• Loftus research on distortion of memory by post-event information
  • Anchoring heuristic

17. Overconfidence

  • Hindsight bias: Fischoff’s original experiments
  • Superiority bias: 95 of British drivers think they are above average. Financial traders doing on average worse than the market but each believing their potential is better
  • Overconfidence in one’s own judgments, including professional judgments
  • Illusion of Control

18. Risks

  • Three Mile Island and other industrial disasters
  • Waagenaar experiments on ignorance of warnings
  • Nuclear versus fossil fuels: biased assessment of advantages due to association, availability, halo effect

19. False Inferences

  • Satisficing as a decision procedure
  • Regression to the mean (e.g. “hot hand” fallacy)
  • Failure to distinguish perfect and imperfect predictors (predicting other students’ exam scores)
  • Subjects have greater confidence in prediction measures when those measures are extreme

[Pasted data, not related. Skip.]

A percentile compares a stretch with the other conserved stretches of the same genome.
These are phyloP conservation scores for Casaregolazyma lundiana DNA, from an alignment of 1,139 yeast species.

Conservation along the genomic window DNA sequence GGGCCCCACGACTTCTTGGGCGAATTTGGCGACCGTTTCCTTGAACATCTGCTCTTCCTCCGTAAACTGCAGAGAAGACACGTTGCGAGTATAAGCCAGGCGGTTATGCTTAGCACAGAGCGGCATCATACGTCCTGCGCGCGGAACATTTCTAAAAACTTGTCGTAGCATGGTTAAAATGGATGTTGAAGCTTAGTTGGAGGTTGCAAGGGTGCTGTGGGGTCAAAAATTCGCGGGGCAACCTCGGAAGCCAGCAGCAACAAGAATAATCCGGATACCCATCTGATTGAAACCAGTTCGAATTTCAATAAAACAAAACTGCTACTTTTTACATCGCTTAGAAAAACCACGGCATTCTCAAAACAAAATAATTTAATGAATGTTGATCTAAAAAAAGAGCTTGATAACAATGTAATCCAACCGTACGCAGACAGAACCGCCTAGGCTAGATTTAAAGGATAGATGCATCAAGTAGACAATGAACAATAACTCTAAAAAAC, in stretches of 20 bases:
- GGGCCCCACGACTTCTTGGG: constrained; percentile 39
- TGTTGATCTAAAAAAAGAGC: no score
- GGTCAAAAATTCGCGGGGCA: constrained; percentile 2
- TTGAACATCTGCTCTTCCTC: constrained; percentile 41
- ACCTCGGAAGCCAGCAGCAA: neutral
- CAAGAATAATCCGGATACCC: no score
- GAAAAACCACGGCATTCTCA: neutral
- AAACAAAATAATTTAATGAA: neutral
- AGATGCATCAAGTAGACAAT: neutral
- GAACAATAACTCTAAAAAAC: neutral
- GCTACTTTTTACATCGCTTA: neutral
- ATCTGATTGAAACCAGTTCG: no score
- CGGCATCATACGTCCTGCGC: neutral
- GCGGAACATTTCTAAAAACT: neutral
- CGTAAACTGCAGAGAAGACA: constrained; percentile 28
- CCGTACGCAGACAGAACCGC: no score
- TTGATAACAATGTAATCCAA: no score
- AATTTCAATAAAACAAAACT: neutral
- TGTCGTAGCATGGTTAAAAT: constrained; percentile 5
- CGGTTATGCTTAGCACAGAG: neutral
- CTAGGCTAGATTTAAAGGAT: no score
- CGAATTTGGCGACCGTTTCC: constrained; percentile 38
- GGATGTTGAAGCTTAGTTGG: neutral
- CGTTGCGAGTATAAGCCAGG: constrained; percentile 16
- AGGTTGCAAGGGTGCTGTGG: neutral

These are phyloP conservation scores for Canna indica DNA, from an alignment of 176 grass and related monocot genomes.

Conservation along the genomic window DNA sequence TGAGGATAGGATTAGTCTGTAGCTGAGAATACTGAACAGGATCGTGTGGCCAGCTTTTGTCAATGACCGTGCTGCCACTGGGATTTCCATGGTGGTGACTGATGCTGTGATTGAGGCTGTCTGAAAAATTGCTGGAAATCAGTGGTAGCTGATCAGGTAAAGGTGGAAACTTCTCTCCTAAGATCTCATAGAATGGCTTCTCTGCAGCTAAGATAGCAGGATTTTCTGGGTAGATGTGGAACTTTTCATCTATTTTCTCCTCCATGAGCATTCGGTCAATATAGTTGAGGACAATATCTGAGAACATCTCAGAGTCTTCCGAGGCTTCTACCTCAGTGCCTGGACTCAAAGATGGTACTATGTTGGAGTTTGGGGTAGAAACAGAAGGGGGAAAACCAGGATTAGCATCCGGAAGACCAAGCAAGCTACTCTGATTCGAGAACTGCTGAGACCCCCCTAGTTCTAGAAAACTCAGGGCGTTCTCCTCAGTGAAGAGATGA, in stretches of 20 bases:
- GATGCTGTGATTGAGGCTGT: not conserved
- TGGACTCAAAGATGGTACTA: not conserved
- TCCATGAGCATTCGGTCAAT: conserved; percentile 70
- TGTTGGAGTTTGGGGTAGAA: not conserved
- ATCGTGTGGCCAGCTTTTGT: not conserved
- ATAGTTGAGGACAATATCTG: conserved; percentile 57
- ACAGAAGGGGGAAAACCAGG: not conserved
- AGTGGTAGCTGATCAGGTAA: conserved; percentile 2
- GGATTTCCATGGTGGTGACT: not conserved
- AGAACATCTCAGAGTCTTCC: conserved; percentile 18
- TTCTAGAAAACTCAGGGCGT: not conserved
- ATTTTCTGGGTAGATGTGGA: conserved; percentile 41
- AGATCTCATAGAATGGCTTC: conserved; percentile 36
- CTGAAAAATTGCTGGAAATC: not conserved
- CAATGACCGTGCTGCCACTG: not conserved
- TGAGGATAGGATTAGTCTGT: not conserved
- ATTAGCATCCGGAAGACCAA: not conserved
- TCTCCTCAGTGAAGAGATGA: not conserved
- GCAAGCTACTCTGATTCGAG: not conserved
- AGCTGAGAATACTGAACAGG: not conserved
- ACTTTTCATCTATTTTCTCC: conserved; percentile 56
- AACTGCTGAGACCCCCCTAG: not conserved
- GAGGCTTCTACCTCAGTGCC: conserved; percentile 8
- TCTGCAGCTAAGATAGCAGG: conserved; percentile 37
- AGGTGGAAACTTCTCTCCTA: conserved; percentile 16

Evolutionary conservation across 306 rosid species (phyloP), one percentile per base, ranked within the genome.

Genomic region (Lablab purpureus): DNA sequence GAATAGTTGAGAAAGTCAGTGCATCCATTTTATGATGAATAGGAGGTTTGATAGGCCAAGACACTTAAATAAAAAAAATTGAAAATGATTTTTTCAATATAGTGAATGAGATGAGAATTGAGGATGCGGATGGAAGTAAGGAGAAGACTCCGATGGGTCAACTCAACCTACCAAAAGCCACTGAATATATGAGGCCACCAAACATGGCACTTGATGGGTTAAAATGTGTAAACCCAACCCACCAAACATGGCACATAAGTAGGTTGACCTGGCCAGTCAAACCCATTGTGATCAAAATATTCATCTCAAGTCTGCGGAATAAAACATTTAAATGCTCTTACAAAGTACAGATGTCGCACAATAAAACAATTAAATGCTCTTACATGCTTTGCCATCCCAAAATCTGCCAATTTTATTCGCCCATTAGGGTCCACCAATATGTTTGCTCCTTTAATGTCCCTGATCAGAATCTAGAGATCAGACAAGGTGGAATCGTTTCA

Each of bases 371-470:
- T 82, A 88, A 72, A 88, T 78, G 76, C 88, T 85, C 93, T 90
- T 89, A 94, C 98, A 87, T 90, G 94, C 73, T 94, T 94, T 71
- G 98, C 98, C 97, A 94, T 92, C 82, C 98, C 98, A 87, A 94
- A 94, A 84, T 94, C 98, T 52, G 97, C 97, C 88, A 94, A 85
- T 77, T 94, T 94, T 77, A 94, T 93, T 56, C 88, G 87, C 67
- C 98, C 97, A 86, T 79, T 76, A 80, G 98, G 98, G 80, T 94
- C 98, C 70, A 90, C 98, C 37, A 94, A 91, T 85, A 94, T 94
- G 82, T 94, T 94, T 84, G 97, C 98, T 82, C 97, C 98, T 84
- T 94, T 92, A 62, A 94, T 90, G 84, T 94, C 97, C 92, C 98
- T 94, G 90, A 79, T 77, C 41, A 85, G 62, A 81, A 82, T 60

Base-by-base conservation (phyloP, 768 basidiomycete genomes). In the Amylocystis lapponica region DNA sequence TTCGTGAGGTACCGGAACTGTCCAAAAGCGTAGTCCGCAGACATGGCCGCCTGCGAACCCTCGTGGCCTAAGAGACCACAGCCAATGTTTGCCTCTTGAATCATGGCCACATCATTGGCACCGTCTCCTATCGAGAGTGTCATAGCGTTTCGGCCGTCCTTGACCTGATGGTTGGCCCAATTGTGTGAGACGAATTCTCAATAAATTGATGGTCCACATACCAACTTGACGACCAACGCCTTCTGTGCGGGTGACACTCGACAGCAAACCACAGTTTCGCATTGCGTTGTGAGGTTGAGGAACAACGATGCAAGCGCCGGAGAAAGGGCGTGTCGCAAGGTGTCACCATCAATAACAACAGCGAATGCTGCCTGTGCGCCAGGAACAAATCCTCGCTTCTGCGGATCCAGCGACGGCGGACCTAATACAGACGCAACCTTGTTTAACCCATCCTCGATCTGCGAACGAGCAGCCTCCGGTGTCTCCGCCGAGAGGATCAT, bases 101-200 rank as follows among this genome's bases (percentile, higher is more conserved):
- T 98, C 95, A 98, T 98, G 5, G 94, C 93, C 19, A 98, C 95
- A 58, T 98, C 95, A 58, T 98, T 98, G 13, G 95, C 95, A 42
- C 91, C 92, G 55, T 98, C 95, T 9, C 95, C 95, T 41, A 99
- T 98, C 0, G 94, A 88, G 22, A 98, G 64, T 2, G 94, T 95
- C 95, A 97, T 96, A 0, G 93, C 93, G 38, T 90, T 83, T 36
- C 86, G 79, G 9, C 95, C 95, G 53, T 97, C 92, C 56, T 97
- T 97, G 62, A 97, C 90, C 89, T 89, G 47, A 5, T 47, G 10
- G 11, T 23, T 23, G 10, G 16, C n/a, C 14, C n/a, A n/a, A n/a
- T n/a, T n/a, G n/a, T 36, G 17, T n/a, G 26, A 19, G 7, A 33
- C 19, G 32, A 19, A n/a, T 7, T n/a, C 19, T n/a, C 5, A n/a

• Though a pair of highly correlated tests are worse predictors of academic success than a pair of uncorrelated tests, subjects treat them as more informative (most of this chapter is based on Kahneman and Tversky (1973) “On the Psychology of Prediction”)
  • Gambler’s fallacy

20. The Failure of Intuition

  • Superiority of actuarial (i.e. algorithmic, in particular using multiple regression analysis) prediction over intuitive prediction in many different contexts
    • “out of more than a hundred studies comparing the accuracy of actuarial and intuitive prediction, in not one instance have people done better, though occasionally there has been no difference between the two methods. In the great majority of cases, the actuarial method has been more successful by a considerable margin”
  • Why is intuitive prediction so bad?
    • People make mistaken connections
    • People combine multiple pieces of information in the wrong way (see “False Inferences)
    • Inconsistency: a person’s judgements can vary greatly from day to day
  • Resistance to actuarial techniques due to illusory superiority (e.g. overconfidence) of intuition